In 1284, two boys were paid 4d for clearing nettles for Edward’s tents on Ynys Enlli. I’d happily hack away some brambles. Osborne and the like can pitch tent in my neck of the woods.
The countryside receives a trickle-down taste of city glamour from weekending DFLs (as Down From London folk are called in these parts) but feels patronised and invisible. A people who don’t see themselves in government or media stop engaging with both.
I live near a station 10 minutes from Norwich that is surrounded by fields and used by just 35 people each day. Instead of planning a sustainable suburb around this ghostly facility, the austerity-strapped county council is part-funding a dual carriageway “road to nowhere” a mile away to enable new car-choked housing estates.
David Cameron in 2015. ‘Just one in five new roads demonstrates evidence of economic benefit, and that is weak.’ Photograph: Christopher Furlong/Getty
When I trek, bumpkin-like, to the Guardian’s London office, I gaze at the lavish modernised tube stations and Crossrail. Norwich’s out-of-town hospital opened in 2001 within a mile and a half of a railway, but no new station was built. In fact, Norfolk hasn’t had a new railway station for 25 years.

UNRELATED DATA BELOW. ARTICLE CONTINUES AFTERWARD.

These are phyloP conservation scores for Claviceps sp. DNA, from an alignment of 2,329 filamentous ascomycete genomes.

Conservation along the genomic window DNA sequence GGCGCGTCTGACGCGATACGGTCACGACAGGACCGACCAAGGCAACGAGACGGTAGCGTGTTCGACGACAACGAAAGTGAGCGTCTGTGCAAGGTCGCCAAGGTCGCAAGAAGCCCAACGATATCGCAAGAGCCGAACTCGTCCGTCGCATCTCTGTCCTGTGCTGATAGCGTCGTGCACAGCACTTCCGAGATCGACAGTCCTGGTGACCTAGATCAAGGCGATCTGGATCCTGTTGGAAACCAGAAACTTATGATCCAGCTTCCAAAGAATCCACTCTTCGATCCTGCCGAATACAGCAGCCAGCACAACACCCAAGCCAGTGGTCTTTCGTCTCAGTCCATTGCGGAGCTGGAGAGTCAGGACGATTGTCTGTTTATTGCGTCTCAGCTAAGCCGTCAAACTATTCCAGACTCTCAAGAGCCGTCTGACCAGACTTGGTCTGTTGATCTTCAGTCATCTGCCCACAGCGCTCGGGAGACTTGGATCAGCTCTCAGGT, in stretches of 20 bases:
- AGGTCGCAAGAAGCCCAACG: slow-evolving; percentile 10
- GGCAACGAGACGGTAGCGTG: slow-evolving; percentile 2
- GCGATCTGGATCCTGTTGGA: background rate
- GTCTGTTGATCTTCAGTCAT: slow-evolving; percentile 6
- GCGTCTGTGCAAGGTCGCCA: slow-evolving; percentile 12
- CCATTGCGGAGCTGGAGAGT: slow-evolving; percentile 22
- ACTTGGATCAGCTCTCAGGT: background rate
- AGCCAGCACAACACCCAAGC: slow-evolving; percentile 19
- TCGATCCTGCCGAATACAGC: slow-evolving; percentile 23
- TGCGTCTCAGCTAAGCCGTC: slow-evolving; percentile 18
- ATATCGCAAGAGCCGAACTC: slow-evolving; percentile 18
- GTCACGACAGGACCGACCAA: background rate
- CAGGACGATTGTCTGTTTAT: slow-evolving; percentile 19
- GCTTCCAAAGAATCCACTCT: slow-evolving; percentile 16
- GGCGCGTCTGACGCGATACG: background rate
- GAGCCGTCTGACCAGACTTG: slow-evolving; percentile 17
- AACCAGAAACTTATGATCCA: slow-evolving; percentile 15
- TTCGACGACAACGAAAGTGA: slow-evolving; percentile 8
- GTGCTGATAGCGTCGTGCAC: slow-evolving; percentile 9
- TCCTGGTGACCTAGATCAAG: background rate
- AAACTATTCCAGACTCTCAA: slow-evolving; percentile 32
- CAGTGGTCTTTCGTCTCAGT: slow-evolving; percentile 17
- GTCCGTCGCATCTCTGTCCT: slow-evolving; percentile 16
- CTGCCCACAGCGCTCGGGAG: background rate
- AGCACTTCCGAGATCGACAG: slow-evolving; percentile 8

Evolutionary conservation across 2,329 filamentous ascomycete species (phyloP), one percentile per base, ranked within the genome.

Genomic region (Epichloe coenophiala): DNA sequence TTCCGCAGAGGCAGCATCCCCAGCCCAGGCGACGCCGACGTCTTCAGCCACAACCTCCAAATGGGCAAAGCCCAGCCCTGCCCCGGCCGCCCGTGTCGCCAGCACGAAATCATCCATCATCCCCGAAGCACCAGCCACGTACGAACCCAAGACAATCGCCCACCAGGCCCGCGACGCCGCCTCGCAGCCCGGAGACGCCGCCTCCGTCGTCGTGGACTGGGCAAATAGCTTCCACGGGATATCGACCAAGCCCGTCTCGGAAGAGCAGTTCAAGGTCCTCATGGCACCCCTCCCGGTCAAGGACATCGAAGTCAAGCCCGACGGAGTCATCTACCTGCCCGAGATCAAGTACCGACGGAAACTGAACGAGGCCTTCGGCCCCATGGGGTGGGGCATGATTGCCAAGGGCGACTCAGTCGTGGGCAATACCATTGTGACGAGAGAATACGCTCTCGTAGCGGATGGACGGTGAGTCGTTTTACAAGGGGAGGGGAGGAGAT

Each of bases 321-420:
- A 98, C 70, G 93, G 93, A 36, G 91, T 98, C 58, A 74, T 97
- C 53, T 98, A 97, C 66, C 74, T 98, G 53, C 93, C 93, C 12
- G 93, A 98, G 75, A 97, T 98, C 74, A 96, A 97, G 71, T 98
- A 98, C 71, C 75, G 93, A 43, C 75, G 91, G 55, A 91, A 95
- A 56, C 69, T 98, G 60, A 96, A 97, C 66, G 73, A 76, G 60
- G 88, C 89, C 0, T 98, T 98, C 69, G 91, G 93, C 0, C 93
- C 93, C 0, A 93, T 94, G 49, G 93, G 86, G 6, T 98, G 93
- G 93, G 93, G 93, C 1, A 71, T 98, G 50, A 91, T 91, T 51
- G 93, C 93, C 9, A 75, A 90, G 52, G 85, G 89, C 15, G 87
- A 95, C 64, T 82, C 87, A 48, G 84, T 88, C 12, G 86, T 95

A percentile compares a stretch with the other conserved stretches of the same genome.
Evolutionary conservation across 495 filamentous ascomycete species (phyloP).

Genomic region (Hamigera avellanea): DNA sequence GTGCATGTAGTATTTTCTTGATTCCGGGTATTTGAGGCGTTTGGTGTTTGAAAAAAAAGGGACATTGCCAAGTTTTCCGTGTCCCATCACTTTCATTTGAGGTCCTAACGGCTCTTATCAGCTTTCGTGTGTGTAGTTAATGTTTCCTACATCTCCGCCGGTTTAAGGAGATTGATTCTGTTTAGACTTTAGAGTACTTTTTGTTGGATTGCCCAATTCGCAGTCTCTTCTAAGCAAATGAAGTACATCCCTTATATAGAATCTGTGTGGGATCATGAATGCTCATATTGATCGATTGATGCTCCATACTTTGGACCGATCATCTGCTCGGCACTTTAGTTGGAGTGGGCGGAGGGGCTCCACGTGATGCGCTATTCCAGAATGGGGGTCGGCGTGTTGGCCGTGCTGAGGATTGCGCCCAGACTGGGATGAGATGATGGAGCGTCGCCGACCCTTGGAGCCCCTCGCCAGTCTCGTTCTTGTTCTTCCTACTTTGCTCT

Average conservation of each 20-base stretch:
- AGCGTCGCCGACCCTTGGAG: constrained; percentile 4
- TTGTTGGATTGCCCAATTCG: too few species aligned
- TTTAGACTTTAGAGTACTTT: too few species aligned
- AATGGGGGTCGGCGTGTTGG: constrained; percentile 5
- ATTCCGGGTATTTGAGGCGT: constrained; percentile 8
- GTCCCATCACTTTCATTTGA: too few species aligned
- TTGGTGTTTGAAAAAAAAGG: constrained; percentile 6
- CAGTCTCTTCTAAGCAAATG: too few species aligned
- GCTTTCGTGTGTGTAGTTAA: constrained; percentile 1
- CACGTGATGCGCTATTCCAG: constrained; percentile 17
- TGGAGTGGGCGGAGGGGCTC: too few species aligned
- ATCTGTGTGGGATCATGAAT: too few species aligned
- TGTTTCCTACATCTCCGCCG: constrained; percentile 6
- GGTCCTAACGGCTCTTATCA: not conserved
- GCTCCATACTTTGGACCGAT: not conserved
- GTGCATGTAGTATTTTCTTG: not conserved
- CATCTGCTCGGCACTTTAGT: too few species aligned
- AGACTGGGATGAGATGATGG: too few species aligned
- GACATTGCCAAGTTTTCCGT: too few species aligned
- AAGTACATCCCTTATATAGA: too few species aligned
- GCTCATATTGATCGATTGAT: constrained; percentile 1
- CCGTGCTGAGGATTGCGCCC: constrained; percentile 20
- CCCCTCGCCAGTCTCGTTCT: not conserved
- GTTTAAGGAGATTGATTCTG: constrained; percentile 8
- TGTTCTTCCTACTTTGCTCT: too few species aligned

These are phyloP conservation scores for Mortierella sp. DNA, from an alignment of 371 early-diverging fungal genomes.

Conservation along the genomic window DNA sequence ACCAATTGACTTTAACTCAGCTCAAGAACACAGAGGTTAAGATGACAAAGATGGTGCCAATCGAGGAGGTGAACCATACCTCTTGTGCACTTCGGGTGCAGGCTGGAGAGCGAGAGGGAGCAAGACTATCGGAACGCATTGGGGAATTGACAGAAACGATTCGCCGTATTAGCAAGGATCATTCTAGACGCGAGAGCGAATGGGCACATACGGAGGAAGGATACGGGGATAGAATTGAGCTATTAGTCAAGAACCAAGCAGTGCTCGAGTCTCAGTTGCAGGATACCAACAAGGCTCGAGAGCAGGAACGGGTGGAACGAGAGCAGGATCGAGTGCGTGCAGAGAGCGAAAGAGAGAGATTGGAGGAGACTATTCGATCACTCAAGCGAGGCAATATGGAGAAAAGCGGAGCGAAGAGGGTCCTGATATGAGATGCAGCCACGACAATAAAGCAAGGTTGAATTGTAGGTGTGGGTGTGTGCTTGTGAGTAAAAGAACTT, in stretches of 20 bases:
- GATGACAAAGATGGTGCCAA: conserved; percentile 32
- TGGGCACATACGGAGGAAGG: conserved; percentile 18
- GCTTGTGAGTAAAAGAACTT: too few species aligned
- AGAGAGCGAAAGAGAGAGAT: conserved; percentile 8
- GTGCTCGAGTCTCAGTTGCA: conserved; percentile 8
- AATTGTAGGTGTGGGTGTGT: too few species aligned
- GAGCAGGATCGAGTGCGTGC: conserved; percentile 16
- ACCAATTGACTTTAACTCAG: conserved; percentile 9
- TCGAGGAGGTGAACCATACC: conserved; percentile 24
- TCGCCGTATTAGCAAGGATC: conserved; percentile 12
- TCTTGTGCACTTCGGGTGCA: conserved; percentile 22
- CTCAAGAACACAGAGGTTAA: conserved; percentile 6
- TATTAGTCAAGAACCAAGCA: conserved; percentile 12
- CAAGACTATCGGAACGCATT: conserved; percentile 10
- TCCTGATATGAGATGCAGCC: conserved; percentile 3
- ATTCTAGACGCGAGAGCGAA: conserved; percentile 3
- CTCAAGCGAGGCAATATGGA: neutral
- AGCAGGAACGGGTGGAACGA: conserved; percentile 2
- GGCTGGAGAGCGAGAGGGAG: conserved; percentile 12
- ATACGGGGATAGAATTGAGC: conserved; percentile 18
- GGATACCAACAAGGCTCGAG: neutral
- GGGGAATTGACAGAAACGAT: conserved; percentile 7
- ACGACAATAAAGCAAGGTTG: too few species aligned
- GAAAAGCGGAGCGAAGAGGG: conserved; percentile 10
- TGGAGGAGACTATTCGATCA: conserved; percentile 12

Insularity is viewed as a characteristic of isolated villages, but Westminster suffers from it too. Policymakers would find their groupthink challenged by sessions in Truro, Newcastle, Cardiff, Belfast or Glasgow (optimistically assuming that Scotland is still with us).
By 2023, Britain’s political landscape will be transformed. Brexit will be complete, Scotland may have departed, and there will be no hiding place for our political class.